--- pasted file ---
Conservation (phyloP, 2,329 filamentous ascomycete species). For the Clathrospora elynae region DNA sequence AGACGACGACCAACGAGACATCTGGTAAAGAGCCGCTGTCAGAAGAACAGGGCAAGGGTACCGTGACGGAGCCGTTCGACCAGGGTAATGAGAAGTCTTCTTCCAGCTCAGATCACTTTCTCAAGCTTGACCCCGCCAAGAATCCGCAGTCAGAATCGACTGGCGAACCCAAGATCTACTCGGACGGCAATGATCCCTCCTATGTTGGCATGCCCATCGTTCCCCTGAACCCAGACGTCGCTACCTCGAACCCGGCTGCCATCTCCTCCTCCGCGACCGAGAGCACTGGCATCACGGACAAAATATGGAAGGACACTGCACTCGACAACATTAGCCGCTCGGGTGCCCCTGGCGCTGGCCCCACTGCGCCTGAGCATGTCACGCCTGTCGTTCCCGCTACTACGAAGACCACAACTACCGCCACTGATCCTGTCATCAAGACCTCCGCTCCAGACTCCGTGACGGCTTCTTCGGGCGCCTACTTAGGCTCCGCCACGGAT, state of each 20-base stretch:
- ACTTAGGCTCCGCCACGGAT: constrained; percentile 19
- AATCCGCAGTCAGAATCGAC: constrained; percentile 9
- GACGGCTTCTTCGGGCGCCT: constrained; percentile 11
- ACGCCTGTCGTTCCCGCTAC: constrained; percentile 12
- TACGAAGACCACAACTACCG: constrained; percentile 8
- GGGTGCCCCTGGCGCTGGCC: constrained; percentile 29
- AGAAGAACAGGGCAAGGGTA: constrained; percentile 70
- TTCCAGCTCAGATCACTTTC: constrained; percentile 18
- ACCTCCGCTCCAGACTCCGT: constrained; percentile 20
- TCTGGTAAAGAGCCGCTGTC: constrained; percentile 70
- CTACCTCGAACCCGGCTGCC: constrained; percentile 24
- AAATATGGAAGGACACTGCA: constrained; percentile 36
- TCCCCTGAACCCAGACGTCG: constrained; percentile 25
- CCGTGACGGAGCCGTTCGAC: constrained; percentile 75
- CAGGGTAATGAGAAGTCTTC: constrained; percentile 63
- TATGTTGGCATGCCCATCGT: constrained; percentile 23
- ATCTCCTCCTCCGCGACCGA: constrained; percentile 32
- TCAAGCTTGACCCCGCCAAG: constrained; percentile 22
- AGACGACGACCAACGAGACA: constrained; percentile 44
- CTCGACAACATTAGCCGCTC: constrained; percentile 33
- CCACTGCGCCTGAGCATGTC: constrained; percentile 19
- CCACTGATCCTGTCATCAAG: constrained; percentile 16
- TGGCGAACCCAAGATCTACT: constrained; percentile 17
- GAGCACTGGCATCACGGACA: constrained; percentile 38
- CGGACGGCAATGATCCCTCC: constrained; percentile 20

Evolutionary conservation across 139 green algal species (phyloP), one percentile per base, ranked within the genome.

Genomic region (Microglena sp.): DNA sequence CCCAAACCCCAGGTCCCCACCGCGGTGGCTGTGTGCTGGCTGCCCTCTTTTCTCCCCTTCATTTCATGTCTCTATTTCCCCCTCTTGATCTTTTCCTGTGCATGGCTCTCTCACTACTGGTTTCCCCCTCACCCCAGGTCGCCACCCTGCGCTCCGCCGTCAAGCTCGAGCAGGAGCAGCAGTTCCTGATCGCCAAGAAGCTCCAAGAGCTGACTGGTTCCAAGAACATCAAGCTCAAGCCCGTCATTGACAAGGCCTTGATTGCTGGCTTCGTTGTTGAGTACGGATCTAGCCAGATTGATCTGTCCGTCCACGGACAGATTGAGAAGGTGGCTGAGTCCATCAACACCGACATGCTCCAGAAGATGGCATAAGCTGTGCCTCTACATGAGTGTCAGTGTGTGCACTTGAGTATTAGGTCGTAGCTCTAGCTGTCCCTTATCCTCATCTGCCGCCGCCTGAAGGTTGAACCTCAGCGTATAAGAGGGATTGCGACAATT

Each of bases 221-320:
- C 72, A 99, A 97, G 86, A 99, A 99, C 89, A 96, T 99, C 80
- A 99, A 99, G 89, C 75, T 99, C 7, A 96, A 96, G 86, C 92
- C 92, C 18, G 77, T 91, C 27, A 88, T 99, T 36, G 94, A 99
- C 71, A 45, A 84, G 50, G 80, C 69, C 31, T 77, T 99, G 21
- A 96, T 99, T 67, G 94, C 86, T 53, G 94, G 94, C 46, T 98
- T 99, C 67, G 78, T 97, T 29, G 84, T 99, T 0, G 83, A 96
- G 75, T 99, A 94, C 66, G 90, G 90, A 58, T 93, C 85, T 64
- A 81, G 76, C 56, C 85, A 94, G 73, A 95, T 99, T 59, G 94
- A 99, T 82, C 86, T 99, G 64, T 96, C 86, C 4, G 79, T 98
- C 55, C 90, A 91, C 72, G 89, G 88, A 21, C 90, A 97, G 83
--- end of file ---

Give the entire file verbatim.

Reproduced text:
Conservation (phyloP, 2,329 filamentous ascomycete species). For the Clathrospora elynae region DNA sequence AGACGACGACCAACGAGACATCTGGTAAAGAGCCGCTGTCAGAAGAACAGGGCAAGGGTACCGTGACGGAGCCGTTCGACCAGGGTAATGAGAAGTCTTCTTCCAGCTCAGATCACTTTCTCAAGCTTGACCCCGCCAAGAATCCGCAGTCAGAATCGACTGGCGAACCCAAGATCTACTCGGACGGCAATGATCCCTCCTATGTTGGCATGCCCATCGTTCCCCTGAACCCAGACGTCGCTACCTCGAACCCGGCTGCCATCTCCTCCTCCGCGACCGAGAGCACTGGCATCACGGACAAAATATGGAAGGACACTGCACTCGACAACATTAGCCGCTCGGGTGCCCCTGGCGCTGGCCCCACTGCGCCTGAGCATGTCACGCCTGTCGTTCCCGCTACTACGAAGACCACAACTACCGCCACTGATCCTGTCATCAAGACCTCCGCTCCAGACTCCGTGACGGCTTCTTCGGGCGCCTACTTAGGCTCCGCCACGGAT, state of each 20-base stretch:
- ACTTAGGCTCCGCCACGGAT: constrained; percentile 19
- AATCCGCAGTCAGAATCGAC: constrained; percentile 9
- GACGGCTTCTTCGGGCGCCT: constrained; percentile 11
- ACGCCTGTCGTTCCCGCTAC: constrained; percentile 12
- TACGAAGACCACAACTACCG: constrained; percentile 8
- GGGTGCCCCTGGCGCTGGCC: constrained; percentile 29
- AGAAGAACAGGGCAAGGGTA: constrained; percentile 70
- TTCCAGCTCAGATCACTTTC: constrained; percentile 18
- ACCTCCGCTCCAGACTCCGT: constrained; percentile 20
- TCTGGTAAAGAGCCGCTGTC: constrained; percentile 70
- CTACCTCGAACCCGGCTGCC: constrained; percentile 24
- AAATATGGAAGGACACTGCA: constrained; percentile 36
- TCCCCTGAACCCAGACGTCG: constrained; percentile 25
- CCGTGACGGAGCCGTTCGAC: constrained; percentile 75
- CAGGGTAATGAGAAGTCTTC: constrained; percentile 63
- TATGTTGGCATGCCCATCGT: constrained; percentile 23
- ATCTCCTCCTCCGCGACCGA: constrained; percentile 32
- TCAAGCTTGACCCCGCCAAG: constrained; percentile 22
- AGACGACGACCAACGAGACA: constrained; percentile 44
- CTCGACAACATTAGCCGCTC: constrained; percentile 33
- CCACTGCGCCTGAGCATGTC: constrained; percentile 19
- CCACTGATCCTGTCATCAAG: constrained; percentile 16
- TGGCGAACCCAAGATCTACT: constrained; percentile 17
- GAGCACTGGCATCACGGACA: constrained; percentile 38
- CGGACGGCAATGATCCCTCC: constrained; percentile 20

Evolutionary conservation across 139 green algal species (phyloP), one percentile per base, ranked within the genome.

Genomic region (Microglena sp.): DNA sequence CCCAAACCCCAGGTCCCCACCGCGGTGGCTGTGTGCTGGCTGCCCTCTTTTCTCCCCTTCATTTCATGTCTCTATTTCCCCCTCTTGATCTTTTCCTGTGCATGGCTCTCTCACTACTGGTTTCCCCCTCACCCCAGGTCGCCACCCTGCGCTCCGCCGTCAAGCTCGAGCAGGAGCAGCAGTTCCTGATCGCCAAGAAGCTCCAAGAGCTGACTGGTTCCAAGAACATCAAGCTCAAGCCCGTCATTGACAAGGCCTTGATTGCTGGCTTCGTTGTTGAGTACGGATCTAGCCAGATTGATCTGTCCGTCCACGGACAGATTGAGAAGGTGGCTGAGTCCATCAACACCGACATGCTCCAGAAGATGGCATAAGCTGTGCCTCTACATGAGTGTCAGTGTGTGCACTTGAGTATTAGGTCGTAGCTCTAGCTGTCCCTTATCCTCATCTGCCGCCGCCTGAAGGTTGAACCTCAGCGTATAAGAGGGATTGCGACAATT

Each of bases 221-320:
- C 72, A 99, A 97, G 86, A 99, A 99, C 89, A 96, T 99, C 80
- A 99, A 99, G 89, C 75, T 99, C 7, A 96, A 96, G 86, C 92
- C 92, C 18, G 77, T 91, C 27, A 88, T 99, T 36, G 94, A 99
- C 71, A 45, A 84, G 50, G 80, C 69, C 31, T 77, T 99, G 21
- A 96, T 99, T 67, G 94, C 86, T 53, G 94, G 94, C 46, T 98
- T 99, C 67, G 78, T 97, T 29, G 84, T 99, T 0, G 83, A 96
- G 75, T 99, A 94, C 66, G 90, G 90, A 58, T 93, C 85, T 64
- A 81, G 76, C 56, C 85, A 94, G 73, A 95, T 99, T 59, G 94
- A 99, T 82, C 86, T 99, G 64, T 96, C 86, C 4, G 79, T 98
- C 55, C 90, A 91, C 72, G 89, G 88, A 21, C 90, A 97, G 83